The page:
Stephen R. Cochell
Expunctions and Nondisclosures
Expunctions and Orders of Non-Disclosure
A mistaken arrest or a completed deferred adjudication may be preventing you from getting a job in your desired career. Despite the fact that criminal charges may have been dropped, wrongfully arrested or indicted, or completed deferred adjudication, background checks will show potential employers your criminal history. Because background checks are becoming more and more common among employers, it is critical to remove criminal history that may prevent you from getting a good job and to clear your good name.
Do I qualify for an Expunction or an Order of Non-Disclosure?
If you have successfully completed deferred adjudication for a crime then you may qualify for an Order of Non-Disclosure. This order prevents potential employers from seeing a criminal history that disqualifies you from certain jobs.
You may be entitled to an Expunction if: (1) you were arrested but never indicted by a grand jury; (2) if you completed pre-trial diversion; (3) if your case was dismissed by the District Attorney; (4) if it was no-billed by a grand jury; (5) if you were found not guilty at trial; (6) if someone else was arrested using your name; or (6) if you were convicted but later pardoned.
How do I qualify for an Order of Non-Disclosure?
- You must be discharged from Deferred Adjudication, in which the court did not proceed to an adjudication of guilt as under Texas Code of Criminal Procedure, article 42.12, section 5(c).
- You cannot have committed or been convicted for an offense requiring registration as a sex offender, an offense involving family violence, murder, aggravated kidnapping, injury to a child, disabled person, or elderly, or aggravated stalking.
- You may not be convicted of any criminal offense that has the potential of jail time during the time you are on deferred adjudication (this excludes traffic tickets and other “fine only” convictions).
Any charge in which you have been placed on probation is considered a plea of guilty and therefore you are disqualified from pursuing an Order of Non-Disclosure.
Has enough time elapsed to get an Order of Non-Disclosure?
- If you committed a felony that is not an offense requiring registration as a sex offender, an offense involving family violence, murder, aggravated kidnapping, injury to a child, disabled person or elderly, or aggravated stalking, then you must wait five years from the date of successful discharge of your deferred adjudication.
- If you committed a misdemeanor that is under Texas Penal Code Section 20 (not including aggravated kidnapping), Sections 21, 22 (not including injury to a child, elderly, or disabled person), Section 25 (not including violations of bond in family violence, sex trafficking, stalking, or sexual harassment), Sections 42, or 46, then you must wait two years from the date of successful discharge of your deferred adjudication.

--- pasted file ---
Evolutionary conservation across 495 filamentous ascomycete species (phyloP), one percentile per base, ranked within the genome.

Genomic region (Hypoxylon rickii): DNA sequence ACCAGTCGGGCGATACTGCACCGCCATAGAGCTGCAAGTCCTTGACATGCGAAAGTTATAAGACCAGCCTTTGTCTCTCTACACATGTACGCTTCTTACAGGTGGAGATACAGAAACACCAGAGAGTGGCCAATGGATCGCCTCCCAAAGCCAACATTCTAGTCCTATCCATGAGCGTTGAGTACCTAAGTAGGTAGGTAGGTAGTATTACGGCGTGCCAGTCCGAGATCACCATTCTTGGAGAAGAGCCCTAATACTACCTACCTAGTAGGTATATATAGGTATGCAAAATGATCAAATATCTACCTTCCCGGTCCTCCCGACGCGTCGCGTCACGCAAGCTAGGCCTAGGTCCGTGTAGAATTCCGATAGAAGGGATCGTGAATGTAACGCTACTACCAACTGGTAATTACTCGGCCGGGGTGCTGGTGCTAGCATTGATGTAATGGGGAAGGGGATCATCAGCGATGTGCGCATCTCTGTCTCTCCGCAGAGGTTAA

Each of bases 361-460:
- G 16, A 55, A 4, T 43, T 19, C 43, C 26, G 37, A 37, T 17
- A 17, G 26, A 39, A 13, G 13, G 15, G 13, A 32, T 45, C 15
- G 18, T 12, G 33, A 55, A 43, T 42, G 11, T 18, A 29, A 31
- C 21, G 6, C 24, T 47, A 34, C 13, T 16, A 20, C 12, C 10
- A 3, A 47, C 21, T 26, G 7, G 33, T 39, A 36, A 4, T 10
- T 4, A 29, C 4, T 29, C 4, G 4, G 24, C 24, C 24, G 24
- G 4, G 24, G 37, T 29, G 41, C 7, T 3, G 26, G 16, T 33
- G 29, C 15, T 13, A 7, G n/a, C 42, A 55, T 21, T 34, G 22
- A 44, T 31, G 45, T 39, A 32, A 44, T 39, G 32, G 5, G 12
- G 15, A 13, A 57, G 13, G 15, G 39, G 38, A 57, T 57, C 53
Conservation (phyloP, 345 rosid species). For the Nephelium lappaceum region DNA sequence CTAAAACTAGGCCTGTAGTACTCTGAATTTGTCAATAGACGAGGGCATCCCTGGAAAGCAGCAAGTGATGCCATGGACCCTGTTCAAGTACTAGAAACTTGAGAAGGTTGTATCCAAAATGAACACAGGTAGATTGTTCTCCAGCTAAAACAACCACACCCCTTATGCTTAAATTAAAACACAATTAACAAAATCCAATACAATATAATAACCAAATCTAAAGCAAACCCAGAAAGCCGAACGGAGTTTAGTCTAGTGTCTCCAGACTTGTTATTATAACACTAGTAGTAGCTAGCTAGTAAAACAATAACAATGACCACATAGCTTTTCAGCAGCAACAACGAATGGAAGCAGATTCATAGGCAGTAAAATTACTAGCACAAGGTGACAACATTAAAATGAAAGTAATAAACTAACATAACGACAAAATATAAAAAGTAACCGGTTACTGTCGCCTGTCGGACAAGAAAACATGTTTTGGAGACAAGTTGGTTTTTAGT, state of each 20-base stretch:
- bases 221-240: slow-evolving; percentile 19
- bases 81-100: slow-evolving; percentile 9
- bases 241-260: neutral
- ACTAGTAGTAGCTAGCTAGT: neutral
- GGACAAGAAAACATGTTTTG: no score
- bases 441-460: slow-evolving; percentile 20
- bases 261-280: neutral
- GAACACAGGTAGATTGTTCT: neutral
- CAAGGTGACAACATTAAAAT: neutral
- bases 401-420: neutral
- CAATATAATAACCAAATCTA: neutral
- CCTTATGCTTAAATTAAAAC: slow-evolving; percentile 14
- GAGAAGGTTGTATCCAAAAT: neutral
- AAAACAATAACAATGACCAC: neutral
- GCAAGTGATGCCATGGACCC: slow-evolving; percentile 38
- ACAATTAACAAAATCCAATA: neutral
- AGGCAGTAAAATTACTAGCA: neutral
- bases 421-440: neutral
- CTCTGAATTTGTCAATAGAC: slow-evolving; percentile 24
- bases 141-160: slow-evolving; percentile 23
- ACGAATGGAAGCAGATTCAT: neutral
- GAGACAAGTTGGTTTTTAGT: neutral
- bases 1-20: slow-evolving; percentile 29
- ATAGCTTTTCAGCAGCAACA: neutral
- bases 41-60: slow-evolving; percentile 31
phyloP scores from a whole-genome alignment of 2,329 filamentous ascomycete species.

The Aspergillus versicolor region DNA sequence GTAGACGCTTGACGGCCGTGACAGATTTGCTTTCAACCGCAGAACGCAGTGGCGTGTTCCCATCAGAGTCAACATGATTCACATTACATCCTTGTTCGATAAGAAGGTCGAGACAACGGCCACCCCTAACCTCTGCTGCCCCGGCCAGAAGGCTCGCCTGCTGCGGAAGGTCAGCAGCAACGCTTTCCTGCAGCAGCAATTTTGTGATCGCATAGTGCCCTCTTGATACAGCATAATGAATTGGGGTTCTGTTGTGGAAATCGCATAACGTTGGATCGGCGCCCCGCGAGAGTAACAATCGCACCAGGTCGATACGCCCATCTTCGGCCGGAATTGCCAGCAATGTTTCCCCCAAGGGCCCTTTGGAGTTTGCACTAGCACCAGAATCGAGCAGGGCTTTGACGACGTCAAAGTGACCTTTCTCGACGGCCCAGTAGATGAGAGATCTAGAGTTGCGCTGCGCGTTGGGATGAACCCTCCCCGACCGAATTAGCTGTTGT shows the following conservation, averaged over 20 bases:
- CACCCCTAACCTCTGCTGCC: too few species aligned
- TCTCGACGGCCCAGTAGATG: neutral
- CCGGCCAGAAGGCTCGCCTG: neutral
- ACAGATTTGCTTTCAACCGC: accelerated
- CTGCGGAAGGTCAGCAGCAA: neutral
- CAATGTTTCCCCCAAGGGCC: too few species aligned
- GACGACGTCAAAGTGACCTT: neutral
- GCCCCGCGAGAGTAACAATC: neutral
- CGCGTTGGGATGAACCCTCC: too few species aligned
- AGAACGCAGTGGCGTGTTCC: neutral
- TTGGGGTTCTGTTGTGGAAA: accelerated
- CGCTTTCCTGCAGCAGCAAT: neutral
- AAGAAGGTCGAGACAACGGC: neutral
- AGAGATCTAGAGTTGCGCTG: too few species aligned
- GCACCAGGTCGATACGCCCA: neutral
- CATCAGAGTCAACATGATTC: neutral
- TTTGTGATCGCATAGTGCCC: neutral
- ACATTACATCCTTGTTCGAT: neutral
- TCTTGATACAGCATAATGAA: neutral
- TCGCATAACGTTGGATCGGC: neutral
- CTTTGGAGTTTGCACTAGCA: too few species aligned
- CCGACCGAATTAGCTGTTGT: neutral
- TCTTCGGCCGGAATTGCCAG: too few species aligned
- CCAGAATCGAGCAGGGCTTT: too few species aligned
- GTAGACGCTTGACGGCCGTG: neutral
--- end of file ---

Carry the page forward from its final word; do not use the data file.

- All other misdemeanor offenses are immediately able to be petitioned for a non-disclosure at the discharge date of your successful deferred adjudication.
What is the effect of an Order of Non-Disclosure?
If the Court successfully grants your petition of non-disclosure, then your records are sealed from the general public, meaning general background searches by employers would not be able to find these records. However, they are available to law enforcement and the state for licensing purposes (such as driver’s license, concealed carry, fishing and hunting, etc.).
How Do I qualify for an Expunction?
In order to qualify for an expunction you must have been charged with a crime. The crime must have been dismissed by the District Attorney’s Office. You must have been released from custody. Any other charges related to the event must not have resulted in a final conviction and are no longer pending by the District Attorney. Lastly, you cannot have agreed to a plea-bargain court-ordered community supervision, which usually results from deferred adjudication.
In sum, you can only apply for an expunction if the charge in which you are trying to get expunged was dropped, you were found to be innocent, and if there were other charges in connection with the charge you are trying to get expunged, those charges were dismissed or you were found innocent.
If you took a plea-bargain in which you received deferred adjudication for one charge and the other charge or charges were dismissed, then you cannot receive an expunction for the charge or charges that were dropped in plea-bargain.
Furthermore, you cannot have been released on a conditional discharge under former Section 481.109 of the Texas Health and Safety Code. Lastly, you cannot have been convicted of a felony in the five years preceding the date of the arrest of the charge you are trying to get expunged.
What is the effect of an Expunction?
The purpose of an expunction is to restore the person’s status as if the arrest and following charges had not occurred. An expunction deletes and destroys all records pertaining to your arrest and that specific charge or set of charges. There will be no records that it ever happened. Unlike an order of non-disclosure, all records of the event are destroyed and thus no state or federal agency will have record of the event happening. Notices to stop dissemination of your criminal records regarding the charge that has been successfully expunged will be sent to state and private entities that might be disseminating your criminal history (such as companies that provide background searches and information) to others.
If a private entity fails to comply with the Expunction Order and continues to disseminate your expunged criminal record there are remedies under the Fair Credit Reporting Act. If a state or local agency fails to comply with the Expunction Order then you may file a petition for a writ of mandamus.